We began Holy Week today with little ones waving palm branches as they made their way toward the altar, followed by 11 young men and women ready to make their confirmation vows to God—vows to follow Christ even unto death, to hear His Word regularly and to take His Supper faithfully. I was teary eyed from start to finish, listening to a group of young people articulate their faith with boldness and love.
75% of high school Christians leave the Church during college, a good many never to return. American Christianity seems to be failing at handing down the faith to the next generation. And by American Christianity, I mean you, me, our parents, our pastors, and our lay people. The statistics are startling and it seems that our answer to the growing mass exodus of our youth is to try to keep them around with activities, entertainment, music, and the like. In other words, we have often tried to keep them in the faith by serving up everything they can already get from the culture. Except that the culture does culture better than the Church.
What they really need from the Church are the things they can only get from the Church—confession and forgiveness, baptism, teaching, and the Lord’s Supper. In other words, they need Christ—His life, His death, and His resurrection delivered to them by the means of grace.
I didn’t grow up in a church that practiced confirmation, but I have been blown away by the commitment of our pastor and our church to hand down the faith of our fathers in a very ancient and intentional way. Our church describes it this way:
“Confirmation ministry is a pastoral and education ministry of the church which helps the baptized person through Word and Sacrament to identify more deeply with the Christian community and participate more fully in its mission.”
The girls’ confirmation class has been so good that I often stayed and listened in myself. There was no attempt to entertain and no attempt to make the class relevant or hip. It was a 2 hour class taught by our pastor for two years every other Sunday on all the major doctrines of the faith, extensive teaching on the small catechism, and a survey of every book of the Bible. The teaching was Christ-centered from start to finish.
He covered topics like the Trinity, the Atonement, Creation, the history of the ancient Israelites with all their wanderings and festivals, the events of Holy Week, the parts of the Divine Service, the Lord’s Prayer, the Ten Commandments and their meanings, Law and Gospel, Confession and Absolution, Baptism, and Communion, and much more. The one thing my girls said yesterday after they were confirmed is that they are sad the class is over. Granted, our pastor is a gifted teacher and I could listen to him all day, but it never ceased to amaze me how much my girls, even at their ages, enjoyed and looked forward to the class.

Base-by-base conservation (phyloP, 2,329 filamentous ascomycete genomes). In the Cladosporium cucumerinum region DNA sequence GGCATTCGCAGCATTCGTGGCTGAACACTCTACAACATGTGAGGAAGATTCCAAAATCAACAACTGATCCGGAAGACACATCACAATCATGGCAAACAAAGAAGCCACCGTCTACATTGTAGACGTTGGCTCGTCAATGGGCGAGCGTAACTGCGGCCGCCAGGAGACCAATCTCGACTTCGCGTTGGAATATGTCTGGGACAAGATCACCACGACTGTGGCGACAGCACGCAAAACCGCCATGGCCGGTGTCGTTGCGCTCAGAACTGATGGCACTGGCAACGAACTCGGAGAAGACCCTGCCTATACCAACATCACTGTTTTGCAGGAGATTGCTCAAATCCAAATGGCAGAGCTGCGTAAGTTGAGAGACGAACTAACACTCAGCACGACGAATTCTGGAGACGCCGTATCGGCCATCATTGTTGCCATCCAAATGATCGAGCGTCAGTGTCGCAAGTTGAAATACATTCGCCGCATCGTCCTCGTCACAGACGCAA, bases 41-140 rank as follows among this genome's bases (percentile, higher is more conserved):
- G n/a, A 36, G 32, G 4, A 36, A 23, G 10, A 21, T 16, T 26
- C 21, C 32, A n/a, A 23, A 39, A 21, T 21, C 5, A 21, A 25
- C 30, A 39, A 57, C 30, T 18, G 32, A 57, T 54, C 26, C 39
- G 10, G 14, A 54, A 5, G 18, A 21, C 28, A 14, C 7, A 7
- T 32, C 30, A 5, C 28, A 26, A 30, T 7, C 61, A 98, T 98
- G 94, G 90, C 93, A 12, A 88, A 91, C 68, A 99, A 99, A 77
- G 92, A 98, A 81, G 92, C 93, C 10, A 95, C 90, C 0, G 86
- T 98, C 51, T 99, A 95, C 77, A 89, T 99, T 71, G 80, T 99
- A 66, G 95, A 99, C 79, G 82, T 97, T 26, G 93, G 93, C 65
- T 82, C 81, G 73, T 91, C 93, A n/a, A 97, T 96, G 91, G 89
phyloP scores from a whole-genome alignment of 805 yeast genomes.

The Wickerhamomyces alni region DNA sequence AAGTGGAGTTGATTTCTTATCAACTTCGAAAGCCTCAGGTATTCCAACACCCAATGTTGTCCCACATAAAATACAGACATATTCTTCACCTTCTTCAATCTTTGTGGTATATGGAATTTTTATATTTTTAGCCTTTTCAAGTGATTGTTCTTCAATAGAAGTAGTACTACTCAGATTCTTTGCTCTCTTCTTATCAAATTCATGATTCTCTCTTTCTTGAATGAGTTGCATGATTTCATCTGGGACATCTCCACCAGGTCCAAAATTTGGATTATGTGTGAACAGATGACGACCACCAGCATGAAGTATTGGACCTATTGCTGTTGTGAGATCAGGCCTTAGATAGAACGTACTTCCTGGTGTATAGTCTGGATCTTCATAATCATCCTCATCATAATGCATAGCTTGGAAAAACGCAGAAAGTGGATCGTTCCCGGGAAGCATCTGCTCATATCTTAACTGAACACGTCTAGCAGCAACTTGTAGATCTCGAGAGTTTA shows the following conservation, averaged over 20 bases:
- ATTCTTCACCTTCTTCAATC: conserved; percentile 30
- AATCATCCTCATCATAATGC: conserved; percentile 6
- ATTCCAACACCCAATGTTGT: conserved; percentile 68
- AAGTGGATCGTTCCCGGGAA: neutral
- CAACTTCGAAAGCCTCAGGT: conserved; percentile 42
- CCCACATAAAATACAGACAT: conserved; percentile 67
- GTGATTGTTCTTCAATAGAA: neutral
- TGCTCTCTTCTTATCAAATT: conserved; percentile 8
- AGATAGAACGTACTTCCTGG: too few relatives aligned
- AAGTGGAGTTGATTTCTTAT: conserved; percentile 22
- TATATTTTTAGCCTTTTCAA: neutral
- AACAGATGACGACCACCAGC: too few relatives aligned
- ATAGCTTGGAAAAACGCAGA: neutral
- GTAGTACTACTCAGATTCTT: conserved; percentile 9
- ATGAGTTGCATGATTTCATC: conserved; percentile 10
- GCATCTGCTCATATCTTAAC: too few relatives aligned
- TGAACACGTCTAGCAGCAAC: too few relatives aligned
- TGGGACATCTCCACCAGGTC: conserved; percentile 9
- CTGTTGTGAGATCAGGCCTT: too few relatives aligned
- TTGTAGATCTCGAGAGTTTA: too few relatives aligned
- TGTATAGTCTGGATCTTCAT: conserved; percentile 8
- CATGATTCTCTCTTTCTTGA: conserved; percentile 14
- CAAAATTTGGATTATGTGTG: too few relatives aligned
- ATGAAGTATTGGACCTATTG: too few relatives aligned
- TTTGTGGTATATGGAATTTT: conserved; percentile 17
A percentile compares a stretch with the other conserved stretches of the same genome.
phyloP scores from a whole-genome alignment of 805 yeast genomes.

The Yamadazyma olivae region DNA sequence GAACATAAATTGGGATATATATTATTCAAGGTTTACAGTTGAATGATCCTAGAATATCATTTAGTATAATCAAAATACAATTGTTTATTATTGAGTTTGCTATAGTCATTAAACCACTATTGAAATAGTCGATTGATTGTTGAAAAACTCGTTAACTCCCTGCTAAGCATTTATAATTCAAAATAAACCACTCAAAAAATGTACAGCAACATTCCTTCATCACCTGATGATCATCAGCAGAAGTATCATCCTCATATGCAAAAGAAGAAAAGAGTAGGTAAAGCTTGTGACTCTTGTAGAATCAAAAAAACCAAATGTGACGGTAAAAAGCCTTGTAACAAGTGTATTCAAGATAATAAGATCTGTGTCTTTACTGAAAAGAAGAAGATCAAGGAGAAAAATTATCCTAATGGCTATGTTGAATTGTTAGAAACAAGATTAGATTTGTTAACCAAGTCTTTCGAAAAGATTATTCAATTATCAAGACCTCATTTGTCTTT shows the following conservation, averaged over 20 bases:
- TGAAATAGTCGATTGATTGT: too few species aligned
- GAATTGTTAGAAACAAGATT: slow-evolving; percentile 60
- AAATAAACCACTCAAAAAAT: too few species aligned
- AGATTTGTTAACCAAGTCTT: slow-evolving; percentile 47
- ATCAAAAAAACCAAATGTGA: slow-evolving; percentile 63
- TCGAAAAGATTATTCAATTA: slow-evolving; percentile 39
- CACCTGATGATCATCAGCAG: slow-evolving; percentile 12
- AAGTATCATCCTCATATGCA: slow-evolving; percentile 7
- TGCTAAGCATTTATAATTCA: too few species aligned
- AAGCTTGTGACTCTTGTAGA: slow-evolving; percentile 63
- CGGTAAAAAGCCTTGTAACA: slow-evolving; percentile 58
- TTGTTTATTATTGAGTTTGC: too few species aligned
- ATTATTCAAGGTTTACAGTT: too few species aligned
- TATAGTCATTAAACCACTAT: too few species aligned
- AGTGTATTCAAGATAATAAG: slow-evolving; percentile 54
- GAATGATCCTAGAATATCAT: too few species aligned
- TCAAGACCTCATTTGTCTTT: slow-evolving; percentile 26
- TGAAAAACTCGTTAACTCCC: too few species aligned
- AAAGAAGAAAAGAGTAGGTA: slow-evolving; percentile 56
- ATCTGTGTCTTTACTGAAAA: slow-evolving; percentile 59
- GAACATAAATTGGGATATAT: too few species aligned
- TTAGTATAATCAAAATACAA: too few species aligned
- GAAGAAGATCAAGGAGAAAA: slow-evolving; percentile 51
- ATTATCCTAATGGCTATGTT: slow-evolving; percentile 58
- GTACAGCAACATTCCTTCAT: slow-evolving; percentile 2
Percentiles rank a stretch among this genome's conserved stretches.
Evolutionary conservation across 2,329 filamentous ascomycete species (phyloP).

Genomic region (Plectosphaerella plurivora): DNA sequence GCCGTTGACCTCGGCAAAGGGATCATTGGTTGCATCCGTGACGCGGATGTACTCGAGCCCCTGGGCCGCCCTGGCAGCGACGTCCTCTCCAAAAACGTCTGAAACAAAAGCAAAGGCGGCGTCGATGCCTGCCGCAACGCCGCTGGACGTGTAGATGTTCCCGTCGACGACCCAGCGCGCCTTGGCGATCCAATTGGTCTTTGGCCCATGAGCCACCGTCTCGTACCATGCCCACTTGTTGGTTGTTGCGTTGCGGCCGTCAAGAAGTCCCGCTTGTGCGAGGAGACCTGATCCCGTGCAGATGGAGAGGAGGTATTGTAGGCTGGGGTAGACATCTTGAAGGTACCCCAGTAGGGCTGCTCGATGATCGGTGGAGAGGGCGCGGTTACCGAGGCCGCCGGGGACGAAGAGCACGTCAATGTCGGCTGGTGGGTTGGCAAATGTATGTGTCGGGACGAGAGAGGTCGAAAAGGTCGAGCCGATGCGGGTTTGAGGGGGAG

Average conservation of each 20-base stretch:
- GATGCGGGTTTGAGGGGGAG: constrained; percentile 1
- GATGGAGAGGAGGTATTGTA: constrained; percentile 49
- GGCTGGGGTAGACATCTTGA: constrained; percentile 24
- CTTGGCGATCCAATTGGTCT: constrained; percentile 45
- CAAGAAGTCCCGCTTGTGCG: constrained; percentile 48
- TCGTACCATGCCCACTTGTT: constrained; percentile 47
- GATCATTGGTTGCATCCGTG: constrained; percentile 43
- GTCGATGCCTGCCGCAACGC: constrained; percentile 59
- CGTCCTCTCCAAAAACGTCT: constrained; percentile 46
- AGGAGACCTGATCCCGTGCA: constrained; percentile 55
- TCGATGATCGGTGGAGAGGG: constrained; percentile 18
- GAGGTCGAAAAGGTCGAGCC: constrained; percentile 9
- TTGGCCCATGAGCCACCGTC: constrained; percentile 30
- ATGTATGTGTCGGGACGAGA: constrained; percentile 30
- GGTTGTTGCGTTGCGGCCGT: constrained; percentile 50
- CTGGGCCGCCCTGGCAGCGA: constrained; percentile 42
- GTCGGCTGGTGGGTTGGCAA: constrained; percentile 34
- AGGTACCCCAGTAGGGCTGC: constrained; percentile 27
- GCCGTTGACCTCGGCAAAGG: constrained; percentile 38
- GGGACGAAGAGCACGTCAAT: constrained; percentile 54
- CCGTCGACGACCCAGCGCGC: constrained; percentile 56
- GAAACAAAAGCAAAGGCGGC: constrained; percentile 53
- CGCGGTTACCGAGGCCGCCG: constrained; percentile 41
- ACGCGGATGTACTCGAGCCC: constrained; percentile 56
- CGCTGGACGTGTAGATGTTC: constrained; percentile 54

I remember when our girls first started—I was secretly worried about the time commitment. We live an hour away from church and I knew that this would be quite an effort and sacrifice on our part. It meant that many Sundays we left home at 8 and got home at 3. It meant we had to say no to being in the Nutcracker one year. It meant we had to drive two cars to church sometimes. It meant that for those two years, this class was the priority and trumped everything else.
But I wouldn’t trade it for anything. And watching them make their vows to God and to the Church to continue in the faith, to hear God’s Word regularly and to take the Supper often was certainly one of the highlights of my life. In a world that shirks vows and profanes sacred things, it was one of those moments that touched heaven.
It felt like coming home—to the best things in life.
The Confirmation Blessing
O, Lord God and Father in heaven, I rejoice that through the waters of Baptism You made me Your own child and by Your grace You have raised me to faith in Christ Jesus. As I remember the day of my confirmation, I rejoice in Your gifts; You have made me Your own, You have made me a member of the Body of Christ, and by Your grace You have sustained me in the faith with Your Gospel and Sacraments. By Your grace I am able to profess this faith. I pray that You will keep me faithful to my vows to the Church and help me to stand strong in the faith.
Help me receive You gifts of forgiveness, life, and salvation with humility and gratitude. Help me always rely on the words of Your beloved Son and on His body and blood to sustain me in the faith. All this, so that I may stand before Your throne on the Last Day, redeemed and sanctified, ready to feast forever at the foot of the Lamb.
I highly recommend this podcast, called Giving Up Gimmicks and Reclaiming Youth Ministry from Entertainment Culture, for a different view of youth ministry and training.
I’d love to know what you think about the startling statistics of youth leaving church and how you think we can help stop the hemorrhage.
Did you grow up with systematic teaching something like a confirmation class? Do you think it was a turning point in your faith?